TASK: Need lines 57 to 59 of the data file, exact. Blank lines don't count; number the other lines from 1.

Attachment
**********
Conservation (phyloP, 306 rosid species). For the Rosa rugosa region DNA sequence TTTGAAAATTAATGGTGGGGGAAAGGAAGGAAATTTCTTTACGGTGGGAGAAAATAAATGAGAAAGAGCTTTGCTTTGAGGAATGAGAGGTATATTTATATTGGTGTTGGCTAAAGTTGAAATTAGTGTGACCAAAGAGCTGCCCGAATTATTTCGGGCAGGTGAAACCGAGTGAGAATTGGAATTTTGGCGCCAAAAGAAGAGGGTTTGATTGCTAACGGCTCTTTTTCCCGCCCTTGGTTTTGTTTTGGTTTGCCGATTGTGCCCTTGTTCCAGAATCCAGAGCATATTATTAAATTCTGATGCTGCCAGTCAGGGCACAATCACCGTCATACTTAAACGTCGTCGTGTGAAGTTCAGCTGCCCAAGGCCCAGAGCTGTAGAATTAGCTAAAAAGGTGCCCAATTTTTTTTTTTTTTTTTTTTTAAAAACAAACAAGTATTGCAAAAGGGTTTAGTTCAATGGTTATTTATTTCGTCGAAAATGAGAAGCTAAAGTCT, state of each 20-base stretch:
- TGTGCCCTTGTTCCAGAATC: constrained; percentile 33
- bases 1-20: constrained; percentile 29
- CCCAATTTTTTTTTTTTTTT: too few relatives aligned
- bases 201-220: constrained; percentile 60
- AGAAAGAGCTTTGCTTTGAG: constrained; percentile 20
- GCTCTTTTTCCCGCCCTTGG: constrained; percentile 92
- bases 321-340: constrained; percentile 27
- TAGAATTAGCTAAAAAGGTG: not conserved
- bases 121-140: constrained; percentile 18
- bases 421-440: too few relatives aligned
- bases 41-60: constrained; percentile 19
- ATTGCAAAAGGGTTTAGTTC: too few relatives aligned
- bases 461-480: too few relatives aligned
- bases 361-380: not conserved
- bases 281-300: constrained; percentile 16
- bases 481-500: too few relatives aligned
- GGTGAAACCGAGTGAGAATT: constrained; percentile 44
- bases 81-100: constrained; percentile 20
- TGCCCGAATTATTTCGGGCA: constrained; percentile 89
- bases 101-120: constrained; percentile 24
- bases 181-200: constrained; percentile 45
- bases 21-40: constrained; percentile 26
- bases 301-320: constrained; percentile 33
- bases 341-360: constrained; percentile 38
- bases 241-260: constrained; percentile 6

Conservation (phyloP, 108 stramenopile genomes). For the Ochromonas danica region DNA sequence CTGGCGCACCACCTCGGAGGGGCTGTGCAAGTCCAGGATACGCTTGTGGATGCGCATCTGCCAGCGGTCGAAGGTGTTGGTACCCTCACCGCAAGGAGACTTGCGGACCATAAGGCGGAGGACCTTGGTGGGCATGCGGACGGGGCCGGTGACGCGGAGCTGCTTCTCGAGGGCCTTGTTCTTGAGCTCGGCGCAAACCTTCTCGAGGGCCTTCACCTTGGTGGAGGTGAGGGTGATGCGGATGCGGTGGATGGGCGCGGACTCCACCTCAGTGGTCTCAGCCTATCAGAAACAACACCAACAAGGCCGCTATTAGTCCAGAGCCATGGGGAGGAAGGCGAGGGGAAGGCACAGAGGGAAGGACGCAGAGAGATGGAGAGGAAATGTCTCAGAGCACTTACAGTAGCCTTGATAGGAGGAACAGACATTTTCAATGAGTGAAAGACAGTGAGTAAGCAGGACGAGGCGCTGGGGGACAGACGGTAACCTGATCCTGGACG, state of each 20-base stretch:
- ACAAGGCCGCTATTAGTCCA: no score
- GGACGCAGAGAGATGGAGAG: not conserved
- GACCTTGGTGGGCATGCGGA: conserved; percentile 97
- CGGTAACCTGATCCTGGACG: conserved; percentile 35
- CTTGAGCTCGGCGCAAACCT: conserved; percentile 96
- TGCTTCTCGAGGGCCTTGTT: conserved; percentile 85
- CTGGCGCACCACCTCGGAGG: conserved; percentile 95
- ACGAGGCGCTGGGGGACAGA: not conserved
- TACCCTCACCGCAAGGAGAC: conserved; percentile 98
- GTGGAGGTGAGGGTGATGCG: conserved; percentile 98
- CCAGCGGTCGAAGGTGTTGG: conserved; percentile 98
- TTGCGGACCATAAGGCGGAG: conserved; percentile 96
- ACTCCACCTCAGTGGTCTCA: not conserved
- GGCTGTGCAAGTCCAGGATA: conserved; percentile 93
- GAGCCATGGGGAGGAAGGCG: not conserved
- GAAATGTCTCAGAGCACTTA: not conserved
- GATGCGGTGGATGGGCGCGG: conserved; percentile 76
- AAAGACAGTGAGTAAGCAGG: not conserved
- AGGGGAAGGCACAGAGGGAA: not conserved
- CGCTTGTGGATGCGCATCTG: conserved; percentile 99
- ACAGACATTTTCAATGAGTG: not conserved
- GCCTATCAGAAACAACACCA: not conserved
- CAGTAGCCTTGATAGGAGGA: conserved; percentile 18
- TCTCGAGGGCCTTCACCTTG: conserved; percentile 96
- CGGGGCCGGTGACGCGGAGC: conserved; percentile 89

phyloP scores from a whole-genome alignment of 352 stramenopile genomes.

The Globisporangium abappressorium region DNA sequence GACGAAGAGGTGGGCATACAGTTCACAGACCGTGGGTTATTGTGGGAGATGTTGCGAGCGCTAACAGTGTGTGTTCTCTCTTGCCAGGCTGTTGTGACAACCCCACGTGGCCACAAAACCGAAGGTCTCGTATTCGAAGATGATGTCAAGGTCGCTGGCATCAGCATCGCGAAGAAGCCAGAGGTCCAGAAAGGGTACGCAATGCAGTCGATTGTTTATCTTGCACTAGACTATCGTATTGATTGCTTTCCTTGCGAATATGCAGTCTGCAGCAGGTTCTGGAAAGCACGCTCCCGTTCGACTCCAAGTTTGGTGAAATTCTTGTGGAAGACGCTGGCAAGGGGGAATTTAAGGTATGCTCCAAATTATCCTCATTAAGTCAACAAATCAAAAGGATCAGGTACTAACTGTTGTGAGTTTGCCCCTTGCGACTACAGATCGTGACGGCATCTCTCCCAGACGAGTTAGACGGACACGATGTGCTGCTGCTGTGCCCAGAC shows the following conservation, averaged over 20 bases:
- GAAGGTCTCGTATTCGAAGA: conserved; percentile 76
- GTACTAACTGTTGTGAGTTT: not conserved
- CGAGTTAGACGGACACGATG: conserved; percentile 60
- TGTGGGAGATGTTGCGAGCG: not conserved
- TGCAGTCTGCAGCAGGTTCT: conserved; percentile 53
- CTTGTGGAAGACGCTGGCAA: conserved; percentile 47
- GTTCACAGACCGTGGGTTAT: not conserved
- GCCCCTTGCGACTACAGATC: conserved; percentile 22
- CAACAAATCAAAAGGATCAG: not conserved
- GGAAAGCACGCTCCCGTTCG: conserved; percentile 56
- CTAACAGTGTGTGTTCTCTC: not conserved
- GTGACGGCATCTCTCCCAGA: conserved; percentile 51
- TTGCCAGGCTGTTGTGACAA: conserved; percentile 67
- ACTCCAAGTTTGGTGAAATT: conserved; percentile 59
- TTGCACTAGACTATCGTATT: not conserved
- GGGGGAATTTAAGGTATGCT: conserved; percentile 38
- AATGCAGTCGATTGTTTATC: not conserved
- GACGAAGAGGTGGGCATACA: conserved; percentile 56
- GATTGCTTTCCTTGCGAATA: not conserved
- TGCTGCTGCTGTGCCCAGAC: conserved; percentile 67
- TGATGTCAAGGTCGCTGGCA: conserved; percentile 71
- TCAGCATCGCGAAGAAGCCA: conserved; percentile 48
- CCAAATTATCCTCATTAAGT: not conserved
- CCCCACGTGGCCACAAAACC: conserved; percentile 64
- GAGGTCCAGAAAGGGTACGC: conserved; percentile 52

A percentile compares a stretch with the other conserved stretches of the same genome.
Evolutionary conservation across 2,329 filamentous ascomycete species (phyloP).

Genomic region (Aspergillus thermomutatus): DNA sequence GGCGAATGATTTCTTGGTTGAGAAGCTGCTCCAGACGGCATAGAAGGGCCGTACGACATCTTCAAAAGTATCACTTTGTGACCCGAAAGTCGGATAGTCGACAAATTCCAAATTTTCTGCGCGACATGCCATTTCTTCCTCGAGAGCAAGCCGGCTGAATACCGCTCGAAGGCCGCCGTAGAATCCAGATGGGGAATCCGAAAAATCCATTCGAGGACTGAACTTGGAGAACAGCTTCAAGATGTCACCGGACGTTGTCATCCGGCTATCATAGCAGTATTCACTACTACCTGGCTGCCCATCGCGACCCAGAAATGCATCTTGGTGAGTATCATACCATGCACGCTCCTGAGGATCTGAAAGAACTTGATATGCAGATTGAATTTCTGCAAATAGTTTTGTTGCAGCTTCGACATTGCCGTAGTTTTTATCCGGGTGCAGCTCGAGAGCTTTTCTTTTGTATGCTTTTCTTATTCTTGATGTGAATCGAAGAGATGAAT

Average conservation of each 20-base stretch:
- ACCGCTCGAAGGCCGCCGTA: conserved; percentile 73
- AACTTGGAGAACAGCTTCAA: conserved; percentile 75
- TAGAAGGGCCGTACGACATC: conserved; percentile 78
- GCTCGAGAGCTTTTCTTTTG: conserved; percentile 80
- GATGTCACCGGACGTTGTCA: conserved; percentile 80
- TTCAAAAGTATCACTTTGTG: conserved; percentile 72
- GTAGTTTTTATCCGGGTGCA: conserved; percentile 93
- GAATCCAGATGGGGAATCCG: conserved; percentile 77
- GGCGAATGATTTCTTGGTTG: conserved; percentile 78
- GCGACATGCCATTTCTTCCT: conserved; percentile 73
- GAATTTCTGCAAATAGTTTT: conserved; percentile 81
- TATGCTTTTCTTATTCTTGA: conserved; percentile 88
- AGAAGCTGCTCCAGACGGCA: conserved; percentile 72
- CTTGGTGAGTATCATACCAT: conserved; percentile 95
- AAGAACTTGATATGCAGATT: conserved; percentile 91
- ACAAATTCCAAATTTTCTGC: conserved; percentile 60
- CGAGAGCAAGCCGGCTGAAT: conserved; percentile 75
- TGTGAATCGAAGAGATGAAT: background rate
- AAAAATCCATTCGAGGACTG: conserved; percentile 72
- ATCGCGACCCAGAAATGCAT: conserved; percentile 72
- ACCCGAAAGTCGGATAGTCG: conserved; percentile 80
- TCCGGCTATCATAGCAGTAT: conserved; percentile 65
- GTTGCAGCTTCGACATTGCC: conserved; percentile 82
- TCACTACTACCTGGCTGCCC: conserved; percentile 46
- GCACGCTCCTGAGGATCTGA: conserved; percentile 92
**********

- CGAGTTAGACGGACACGATG: conserved; percentile 60
- TGTGGGAGATGTTGCGAGCG: not conserved
- TGCAGTCTGCAGCAGGTTCT: conserved; percentile 53